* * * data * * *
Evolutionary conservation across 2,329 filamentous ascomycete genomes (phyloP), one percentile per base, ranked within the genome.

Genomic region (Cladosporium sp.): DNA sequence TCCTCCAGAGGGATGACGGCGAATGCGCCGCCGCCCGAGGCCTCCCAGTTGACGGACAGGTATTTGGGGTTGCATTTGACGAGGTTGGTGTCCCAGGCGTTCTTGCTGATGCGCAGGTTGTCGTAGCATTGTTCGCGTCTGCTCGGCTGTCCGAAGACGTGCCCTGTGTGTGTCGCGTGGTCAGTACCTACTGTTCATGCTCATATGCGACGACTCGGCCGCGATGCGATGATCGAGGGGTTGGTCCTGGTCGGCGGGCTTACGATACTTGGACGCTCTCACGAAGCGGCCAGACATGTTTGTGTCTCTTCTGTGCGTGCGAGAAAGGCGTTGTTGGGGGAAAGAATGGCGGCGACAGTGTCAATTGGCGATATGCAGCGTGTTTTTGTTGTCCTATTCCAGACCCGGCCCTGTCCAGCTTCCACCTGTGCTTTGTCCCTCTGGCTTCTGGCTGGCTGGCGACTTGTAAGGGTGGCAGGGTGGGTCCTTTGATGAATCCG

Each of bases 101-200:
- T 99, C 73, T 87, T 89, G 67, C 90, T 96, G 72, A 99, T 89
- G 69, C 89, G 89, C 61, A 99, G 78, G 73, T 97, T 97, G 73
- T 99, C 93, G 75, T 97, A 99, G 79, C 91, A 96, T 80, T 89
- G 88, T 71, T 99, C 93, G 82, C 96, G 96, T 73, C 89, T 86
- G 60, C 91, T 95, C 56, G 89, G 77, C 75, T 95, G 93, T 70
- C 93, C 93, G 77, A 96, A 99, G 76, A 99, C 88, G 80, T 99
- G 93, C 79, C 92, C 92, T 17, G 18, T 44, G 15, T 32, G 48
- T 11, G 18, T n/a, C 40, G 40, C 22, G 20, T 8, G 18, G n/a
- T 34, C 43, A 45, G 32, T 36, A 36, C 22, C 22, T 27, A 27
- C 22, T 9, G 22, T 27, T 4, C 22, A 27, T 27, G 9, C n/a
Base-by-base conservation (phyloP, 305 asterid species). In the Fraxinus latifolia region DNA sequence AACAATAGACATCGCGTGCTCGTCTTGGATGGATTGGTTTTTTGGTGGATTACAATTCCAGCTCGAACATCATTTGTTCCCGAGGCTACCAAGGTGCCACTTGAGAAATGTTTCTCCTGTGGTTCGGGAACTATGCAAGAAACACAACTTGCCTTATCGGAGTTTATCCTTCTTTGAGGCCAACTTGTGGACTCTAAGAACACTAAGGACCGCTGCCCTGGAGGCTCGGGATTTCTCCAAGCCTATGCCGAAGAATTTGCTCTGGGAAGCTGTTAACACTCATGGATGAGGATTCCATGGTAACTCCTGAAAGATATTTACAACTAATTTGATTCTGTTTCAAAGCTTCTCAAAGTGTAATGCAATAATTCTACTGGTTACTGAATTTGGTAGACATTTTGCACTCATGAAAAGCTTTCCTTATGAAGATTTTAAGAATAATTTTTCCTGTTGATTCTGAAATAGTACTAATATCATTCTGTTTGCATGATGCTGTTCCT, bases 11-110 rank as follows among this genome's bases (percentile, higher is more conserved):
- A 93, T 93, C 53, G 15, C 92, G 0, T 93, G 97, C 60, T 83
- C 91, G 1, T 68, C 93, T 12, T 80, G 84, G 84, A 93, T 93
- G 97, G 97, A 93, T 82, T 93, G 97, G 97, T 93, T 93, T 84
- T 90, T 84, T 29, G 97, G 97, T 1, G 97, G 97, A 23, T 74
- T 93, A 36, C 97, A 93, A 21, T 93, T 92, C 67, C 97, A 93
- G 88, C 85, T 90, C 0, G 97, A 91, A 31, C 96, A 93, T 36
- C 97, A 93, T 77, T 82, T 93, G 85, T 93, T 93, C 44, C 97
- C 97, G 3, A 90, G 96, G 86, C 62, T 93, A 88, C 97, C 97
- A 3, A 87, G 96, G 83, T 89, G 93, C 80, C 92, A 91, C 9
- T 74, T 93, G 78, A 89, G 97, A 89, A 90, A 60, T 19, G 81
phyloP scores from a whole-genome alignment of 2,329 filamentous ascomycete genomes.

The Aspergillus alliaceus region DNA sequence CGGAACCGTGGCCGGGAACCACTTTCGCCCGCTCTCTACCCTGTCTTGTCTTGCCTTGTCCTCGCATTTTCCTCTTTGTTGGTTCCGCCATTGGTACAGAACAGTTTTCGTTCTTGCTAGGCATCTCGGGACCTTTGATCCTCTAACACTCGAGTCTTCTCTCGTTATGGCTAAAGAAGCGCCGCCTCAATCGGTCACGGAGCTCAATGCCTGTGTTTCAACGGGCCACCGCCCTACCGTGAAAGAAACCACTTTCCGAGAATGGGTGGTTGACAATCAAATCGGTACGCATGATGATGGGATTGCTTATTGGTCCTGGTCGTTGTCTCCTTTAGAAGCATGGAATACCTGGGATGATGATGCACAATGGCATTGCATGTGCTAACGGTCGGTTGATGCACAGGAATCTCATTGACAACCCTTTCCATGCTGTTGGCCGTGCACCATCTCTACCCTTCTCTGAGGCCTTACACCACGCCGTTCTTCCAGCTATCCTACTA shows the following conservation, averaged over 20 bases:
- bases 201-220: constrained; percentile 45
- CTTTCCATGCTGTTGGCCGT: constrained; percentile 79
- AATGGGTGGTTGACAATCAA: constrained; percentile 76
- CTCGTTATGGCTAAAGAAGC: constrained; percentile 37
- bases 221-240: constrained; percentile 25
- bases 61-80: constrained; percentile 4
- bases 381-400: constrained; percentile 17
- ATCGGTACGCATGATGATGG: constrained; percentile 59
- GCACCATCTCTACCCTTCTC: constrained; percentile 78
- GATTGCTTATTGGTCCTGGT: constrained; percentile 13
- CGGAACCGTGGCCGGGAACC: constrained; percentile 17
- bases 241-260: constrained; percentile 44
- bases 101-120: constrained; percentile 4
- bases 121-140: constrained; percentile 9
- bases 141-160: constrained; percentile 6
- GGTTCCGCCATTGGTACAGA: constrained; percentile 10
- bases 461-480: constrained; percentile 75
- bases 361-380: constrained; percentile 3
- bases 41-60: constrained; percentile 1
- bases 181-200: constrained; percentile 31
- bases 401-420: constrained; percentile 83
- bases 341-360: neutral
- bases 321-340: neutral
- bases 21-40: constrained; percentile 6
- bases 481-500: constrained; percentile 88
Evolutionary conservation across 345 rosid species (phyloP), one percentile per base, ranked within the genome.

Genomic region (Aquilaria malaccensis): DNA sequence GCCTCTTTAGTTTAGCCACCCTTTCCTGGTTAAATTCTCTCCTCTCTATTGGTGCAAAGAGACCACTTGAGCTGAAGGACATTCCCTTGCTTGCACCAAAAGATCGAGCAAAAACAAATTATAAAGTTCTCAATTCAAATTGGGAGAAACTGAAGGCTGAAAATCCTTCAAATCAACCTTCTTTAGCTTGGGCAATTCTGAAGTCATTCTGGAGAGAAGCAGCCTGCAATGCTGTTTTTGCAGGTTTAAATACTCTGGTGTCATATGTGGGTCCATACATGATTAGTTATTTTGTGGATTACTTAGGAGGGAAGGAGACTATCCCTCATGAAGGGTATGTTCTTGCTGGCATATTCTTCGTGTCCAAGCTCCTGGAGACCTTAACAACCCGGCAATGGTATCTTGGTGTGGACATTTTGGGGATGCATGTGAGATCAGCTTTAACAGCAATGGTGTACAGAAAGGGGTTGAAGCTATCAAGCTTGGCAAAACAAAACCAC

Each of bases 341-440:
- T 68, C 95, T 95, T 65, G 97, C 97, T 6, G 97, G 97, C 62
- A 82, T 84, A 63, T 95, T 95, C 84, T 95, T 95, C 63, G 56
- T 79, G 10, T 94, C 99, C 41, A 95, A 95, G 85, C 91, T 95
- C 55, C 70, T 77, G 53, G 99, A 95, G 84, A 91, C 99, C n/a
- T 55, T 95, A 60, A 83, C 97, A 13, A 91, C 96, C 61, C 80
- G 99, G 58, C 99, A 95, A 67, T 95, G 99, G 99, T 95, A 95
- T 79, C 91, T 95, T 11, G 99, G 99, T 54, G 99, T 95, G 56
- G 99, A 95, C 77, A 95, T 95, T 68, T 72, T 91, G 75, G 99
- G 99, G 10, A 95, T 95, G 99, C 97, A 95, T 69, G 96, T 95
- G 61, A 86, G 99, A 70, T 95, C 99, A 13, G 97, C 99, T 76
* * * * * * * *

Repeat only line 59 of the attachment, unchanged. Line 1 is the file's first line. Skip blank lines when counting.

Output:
- T 55, T 95, A 60, A 83, C 97, A 13, A 91, C 96, C 61, C 80